Approximately 1,500 square feet of finished space, built In 2009 by owner Carlton Carl to a design compatible with the historic streetscape and adjacent buildings. Formerly an alleyway between the Crook Store and the Harper Brothers Store, the space was enclosed when the Harper Store was restored. The building contains two distinct spaces: the approximately 750 square foot storefront office or shop space and a handicap accessible bathroom as well as attic storage; and approximately 750 square feet of common bath room facilities (Women’s Room has four toilets, including one handicap stall; Men’s Room has two urinals and two toiles, including one handicap stall), also handicap accessible, adequate to serve the bathroom requirements of the Harper Store/Warehouse and the Crook Store and accessible from both.


(The front portion of the Carl Building is currently rented.)



Crook Store

413 Main Street


Approximately 3,200 square feet of space. Hardy Crook, one of Martindale's first merchants built the D'Hanis red brick general store around the turn of the 20th Century. The building features long leaf pine flooring, plank walls, Tin ceilings. new roof and skylight, as well as a loading dock/storage area at the rear. Cast-Iron columns support the sidewalk awning. In recent years, several wedding receptions and private parties have been held in the building, which has access to the common areas and bathrooms at the rear of the Carl Building.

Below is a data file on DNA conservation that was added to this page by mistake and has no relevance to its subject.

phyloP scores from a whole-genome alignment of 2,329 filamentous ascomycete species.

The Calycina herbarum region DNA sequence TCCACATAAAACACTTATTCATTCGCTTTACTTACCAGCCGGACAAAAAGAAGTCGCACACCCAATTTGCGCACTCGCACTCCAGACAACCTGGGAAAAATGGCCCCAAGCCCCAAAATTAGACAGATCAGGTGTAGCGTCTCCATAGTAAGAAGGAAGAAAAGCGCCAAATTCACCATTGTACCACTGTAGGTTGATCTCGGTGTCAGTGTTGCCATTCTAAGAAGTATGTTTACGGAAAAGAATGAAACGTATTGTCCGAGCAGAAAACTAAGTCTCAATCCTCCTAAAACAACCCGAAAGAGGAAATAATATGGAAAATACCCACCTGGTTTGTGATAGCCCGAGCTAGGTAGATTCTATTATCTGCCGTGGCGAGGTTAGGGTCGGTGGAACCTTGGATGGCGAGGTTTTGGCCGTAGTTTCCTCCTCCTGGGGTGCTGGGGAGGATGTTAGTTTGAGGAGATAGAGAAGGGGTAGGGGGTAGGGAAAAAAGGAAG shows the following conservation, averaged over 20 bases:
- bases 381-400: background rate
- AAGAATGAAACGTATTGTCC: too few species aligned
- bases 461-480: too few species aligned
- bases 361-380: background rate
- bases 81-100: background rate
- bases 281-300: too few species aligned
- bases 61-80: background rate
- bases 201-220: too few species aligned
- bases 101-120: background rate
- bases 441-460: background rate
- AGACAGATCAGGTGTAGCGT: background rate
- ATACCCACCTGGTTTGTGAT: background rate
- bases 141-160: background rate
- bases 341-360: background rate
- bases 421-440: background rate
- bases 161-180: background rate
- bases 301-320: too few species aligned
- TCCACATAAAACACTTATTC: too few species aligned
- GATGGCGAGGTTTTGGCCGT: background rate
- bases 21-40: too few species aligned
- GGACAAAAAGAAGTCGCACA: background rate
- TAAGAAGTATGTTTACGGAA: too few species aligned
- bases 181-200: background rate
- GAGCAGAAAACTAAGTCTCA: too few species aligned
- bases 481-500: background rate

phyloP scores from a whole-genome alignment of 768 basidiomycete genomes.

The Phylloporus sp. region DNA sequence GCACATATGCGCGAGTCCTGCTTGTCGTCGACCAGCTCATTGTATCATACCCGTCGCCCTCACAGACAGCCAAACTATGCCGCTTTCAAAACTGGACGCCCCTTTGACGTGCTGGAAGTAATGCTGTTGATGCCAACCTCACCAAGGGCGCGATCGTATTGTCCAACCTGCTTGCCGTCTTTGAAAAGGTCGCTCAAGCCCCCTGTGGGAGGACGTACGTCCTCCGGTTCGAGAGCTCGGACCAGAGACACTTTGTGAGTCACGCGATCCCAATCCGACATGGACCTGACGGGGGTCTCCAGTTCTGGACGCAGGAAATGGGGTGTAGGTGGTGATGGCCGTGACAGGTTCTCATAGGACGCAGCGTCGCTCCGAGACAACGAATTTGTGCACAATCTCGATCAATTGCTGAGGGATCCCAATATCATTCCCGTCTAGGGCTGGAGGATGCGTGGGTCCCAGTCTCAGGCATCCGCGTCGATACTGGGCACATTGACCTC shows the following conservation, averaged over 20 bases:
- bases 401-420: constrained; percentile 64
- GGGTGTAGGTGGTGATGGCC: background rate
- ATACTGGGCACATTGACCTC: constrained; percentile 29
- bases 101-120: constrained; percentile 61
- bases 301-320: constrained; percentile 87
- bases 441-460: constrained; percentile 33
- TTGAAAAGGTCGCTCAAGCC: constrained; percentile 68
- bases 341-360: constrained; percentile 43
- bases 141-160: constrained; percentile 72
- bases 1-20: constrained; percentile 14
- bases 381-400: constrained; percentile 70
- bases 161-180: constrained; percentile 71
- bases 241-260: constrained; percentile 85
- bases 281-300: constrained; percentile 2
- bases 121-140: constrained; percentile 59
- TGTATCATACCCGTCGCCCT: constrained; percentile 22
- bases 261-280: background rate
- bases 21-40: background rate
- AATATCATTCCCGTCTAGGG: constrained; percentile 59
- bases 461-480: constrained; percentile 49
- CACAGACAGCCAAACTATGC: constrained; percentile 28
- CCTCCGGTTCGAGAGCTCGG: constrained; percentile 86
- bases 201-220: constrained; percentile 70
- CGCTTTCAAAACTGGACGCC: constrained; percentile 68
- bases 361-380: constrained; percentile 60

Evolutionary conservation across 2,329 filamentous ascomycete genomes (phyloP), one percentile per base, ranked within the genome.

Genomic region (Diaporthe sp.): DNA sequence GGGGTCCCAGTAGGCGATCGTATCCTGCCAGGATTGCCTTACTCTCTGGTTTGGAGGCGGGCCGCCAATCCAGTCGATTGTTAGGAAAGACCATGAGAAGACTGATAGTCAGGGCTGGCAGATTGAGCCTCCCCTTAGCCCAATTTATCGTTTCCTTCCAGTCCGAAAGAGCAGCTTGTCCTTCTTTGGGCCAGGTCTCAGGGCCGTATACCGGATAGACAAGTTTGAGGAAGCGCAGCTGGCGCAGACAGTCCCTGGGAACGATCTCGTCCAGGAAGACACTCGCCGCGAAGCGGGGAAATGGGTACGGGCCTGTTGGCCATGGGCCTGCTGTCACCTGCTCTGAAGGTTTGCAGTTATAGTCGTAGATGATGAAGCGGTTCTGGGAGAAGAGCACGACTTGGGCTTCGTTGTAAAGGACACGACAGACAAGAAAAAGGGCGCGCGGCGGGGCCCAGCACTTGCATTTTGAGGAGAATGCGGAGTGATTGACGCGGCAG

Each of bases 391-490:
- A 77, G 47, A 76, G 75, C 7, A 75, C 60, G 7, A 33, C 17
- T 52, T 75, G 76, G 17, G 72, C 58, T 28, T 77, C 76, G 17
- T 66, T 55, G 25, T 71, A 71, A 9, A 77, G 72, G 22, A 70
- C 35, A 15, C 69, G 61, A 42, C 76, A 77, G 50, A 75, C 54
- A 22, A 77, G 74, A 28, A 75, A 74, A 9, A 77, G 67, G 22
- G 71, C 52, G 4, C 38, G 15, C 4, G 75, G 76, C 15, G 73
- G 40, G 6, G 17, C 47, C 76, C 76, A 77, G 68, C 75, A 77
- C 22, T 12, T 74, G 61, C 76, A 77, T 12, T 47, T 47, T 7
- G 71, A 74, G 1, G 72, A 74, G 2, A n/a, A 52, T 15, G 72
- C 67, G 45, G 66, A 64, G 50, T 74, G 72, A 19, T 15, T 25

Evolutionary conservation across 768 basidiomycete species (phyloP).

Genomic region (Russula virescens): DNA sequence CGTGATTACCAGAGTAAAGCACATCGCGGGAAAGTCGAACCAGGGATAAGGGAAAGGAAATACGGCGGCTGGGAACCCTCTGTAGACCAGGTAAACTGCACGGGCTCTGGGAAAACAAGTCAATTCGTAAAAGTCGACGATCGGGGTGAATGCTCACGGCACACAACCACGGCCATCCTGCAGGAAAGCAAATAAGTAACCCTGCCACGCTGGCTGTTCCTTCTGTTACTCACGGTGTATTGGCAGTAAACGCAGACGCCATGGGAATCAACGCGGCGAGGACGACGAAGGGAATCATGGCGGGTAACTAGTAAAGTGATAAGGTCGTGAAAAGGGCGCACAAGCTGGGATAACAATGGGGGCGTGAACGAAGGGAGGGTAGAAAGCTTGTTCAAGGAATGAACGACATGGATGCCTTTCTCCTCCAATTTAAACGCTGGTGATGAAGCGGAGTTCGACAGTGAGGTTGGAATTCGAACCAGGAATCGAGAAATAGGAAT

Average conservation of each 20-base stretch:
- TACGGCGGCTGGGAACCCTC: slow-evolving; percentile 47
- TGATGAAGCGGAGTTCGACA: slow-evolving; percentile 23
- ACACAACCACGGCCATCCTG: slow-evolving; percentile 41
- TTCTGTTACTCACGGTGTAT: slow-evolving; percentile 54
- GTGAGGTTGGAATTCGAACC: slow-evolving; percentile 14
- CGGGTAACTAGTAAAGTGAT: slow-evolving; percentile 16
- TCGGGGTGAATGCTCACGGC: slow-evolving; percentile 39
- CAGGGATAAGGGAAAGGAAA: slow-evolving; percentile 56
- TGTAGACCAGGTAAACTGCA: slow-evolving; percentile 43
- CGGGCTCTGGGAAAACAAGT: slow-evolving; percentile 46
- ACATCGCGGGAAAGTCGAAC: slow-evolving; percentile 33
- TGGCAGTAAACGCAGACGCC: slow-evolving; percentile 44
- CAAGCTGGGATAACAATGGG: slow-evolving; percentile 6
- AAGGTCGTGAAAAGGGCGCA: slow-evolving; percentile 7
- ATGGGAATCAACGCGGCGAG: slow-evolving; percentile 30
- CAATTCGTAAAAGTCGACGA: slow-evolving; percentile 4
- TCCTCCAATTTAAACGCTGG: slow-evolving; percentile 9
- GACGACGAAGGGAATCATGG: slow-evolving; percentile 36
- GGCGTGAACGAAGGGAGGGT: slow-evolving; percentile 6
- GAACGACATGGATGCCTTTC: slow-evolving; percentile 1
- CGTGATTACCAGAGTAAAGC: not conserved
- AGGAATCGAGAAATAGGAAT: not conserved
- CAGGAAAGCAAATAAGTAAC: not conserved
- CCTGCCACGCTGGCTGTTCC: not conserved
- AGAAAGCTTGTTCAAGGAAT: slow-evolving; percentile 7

Crook Building

411 Main Street


Approximately 1,000 square feet of space. Around 1920, Hardy Crook built the building of D'Hanis red brick adjacent to his dry goods store and set up one of his sons in business as a barber. The storefront has, over the years, housed a diner, an insurance office, and an antique store, as well as a food bank and second hand store, and been used for community gatherings.

(The Crook Building is currently rented.)



Cottonseed House

401-405 Main Street


Approximately 3,700 square feet of space. This corrugated tin building was constructed around 1950 with long leaf pine flooring and bins, which were used for grain and seed storage. The property also Includes 10 large seed silos and space for parking or an outdoor, perhaps trellised, patio.

(All of the seed silos are currently rented for storage.)



The Harper Seed Company Office and Warehouse

101 -103 Austin Street


Approximately 6,500 square feet of space. Over the years since Its founding In 1855, Martindale became, by some reckoning, "The Cottonseed Capitol of the World."  It was also a center for hybrid seed corn. By the 1950s, Harper Seed Farms, founded by R. M. Harper In 1928, had become the largest supplier of hybrid cotton and corn seed In Texas. B.A and Emmett Harper built the wood clapboard and corrugated tin Harper Seed Company Office and Warehouse to serve as the company's International offices. It Included air conditioning, a large vault and a sprawling warehouse space. The property Includes a large outdoor area shaded by huge pecan trees-a potential patio area-and most of the privately owned Austin Street.